The relationship between India and Israel has been thriving recently. The world watched the “bromance” between former Israeli prime minister Benjamin Netanyahu and Indian Prime Minister Narendra Modi blossom, as the two leaders paddled in the sea and laughed. Now that Netanyahu is gone, India will certainly look to build on its relationship with Israel and Naftali Bennett.
External Affairs Minister Subrahmanyam Jaishankar’s visit last week was groundbreaking for many reasons, and while many reacted happily, some nations would have been wary. For countries that have had full diplomatic relations for a relatively short time, the Indian foreign minister was incredibly enthusiastic about bilateral relations but also new multilateral possibilities. The new quadrilateral alliance with the United States of America and UAE sends a message to China and reaffirms the US commitment to the region. China has long posed a significant economic challenge to India, which threatens to engulf many of India’s border regions. A strong alliance between these four countries is a clever geostrategic partnership and may dampen China’s economic expansionism in the Middle East.
These have been important steps, not just for the obvious economic benefits. Israel and India have historically had a relationship that has been centered around defense and security. India has benefited from significant military collaboration and support from Israel. By building upon a solely military alliance, the political friendship of the two countries is opened from the secrecy of defense liaison. The transparency allows for a positive outlook and provides a wealth of opportunities for businesses and investment.
It is worth remembering that diplomatic relations between the two nations were established only in 1992. India’s policy towards Israel thawed significantly after the collapse of the Soviet Union. India and Israel worked closely together, but it took until 2017 for an Indian prime minister to visit Israel.
As the 30th anniversary of diplomatic relations approaches, the frequency of high-level state visits indicates that diplomatic relations are continuing to flourish. Israeli Foreign Minister Yair Lapid did make the comment that India brought “new opportunities for co-operation.” Jaishankar met with Israeli business leaders and listened closely to their concerns regarding the levels of bureaucracy that foreign businesses have to navigate in India. This level of discourse is extremely promising for business leaders across the two countries.
Both Israel and India have also committed to resuming free trade agreement talks in November. This is an important step toward consolidating India’s position, not least as a global player in technology and innovation and bodes well for further trade deals with other countries, like Canada. For entrepreneurs in all industries, this increases the incentive to collaborate with Israeli partners. Merchandise trade and exports will certainly grow under the right conditions and investment will seem more attractive.
During this visit, Israel has also joined the International Solar Alliance (ISA), an Indian initiative to reduce dependence on fossil fuels. As we get closer to COP26, the two powers are showing that they are willing to invest in our shared future, supporting sustainability and further allying themselves with green tech initiatives in other countries.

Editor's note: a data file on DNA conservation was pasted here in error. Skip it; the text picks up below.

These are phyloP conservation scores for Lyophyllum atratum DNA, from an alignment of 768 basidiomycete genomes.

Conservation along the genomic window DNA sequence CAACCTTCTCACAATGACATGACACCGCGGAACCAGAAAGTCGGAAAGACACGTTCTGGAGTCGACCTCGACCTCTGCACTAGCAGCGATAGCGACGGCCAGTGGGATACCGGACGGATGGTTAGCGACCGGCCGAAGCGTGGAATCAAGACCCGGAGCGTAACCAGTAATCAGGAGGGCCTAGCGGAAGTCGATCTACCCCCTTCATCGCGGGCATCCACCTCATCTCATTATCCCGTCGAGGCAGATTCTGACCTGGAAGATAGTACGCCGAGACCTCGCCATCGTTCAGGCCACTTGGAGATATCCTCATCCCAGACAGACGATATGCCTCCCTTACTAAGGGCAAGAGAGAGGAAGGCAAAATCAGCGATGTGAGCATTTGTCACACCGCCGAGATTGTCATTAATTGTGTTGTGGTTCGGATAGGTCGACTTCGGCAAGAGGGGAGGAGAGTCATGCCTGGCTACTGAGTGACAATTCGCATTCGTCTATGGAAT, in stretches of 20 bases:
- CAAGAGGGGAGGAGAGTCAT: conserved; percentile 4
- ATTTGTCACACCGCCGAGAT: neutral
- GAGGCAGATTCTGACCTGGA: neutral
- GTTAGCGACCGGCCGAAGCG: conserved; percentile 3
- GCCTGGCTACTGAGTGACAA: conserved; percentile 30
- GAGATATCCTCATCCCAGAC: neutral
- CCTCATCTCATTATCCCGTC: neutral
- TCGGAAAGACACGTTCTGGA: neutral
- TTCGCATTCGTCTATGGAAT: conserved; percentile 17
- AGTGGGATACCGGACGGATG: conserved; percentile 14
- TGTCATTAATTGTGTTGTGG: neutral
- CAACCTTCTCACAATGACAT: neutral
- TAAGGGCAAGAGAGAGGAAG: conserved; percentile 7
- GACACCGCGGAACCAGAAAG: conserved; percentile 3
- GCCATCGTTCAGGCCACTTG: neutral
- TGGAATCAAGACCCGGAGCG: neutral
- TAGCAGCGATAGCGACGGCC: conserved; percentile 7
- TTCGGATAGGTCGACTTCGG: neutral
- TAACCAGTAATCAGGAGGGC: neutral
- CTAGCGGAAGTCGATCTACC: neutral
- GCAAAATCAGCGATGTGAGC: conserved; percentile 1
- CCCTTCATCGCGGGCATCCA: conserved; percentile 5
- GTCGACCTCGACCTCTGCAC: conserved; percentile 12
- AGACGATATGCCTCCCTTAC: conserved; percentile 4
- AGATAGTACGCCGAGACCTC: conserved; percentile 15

Mutual recognition of COVID-19 vaccine certificates was an important move, especially for those of us looking to travel for business. It also provides hope for healthcare and MedTech collaborations. During the pandemic, Israeli scientists have been collecting samples from over 20,000 Indian patients, in the hopes of using the data to create rapid testing methods. Collaboration is not just a benefit to the business communities, but new partnerships in our shared humanitarian and scientific efforts could have a global impact.
Business and science are important spaces, but cross-cultural collaboration is key to unlocking a wider social exchange, not just government treaties. In November 2019, Drive became the first Hindi movie to be filmed in Israel, following its shooting in Tel Aviv. The film was given funding by the Israeli Ministry of Tourism and the Prime Minister’s Office, in the hope that featuring Israel to the wider Indian population would lead to a boost in tourism.
In 2020, the two countries signed a cultural agreement to further strengthen the ties between their peoples and to promote understanding of each other’s cultures and religions. This agreement spans art, archaeology, literature and language, emphasizing participation in the wider societal sphere. Cultural understanding is key to furthering relationships between nations, it enables cooperation and teaches us to recognize our shared humanity.
The key to stopping racial and religious hate is to encourage dialogue. Of course, there are many differences between these two ancient cultures, but there are many significant synergies: a history of suffering and suppression has informed both cultures, and in their relatively short histories Israel and India both became the states they are today in the wake of the Second World War. Both nations have become mighty powers to contend with on the global stage, pioneers of science, technology, and medicine. Israel and India are showing the world that, working together, they can achieve wonders.
The writer is founder and CEO of the Chishti Group – a global conglomerate operating in a number of industries, including shipping, farming, asset management, IT, infrastructure, pharmaceuticals, fashion and commodities. He is also an author and thought leader, promoting Holocaust awareness in the Muslim community.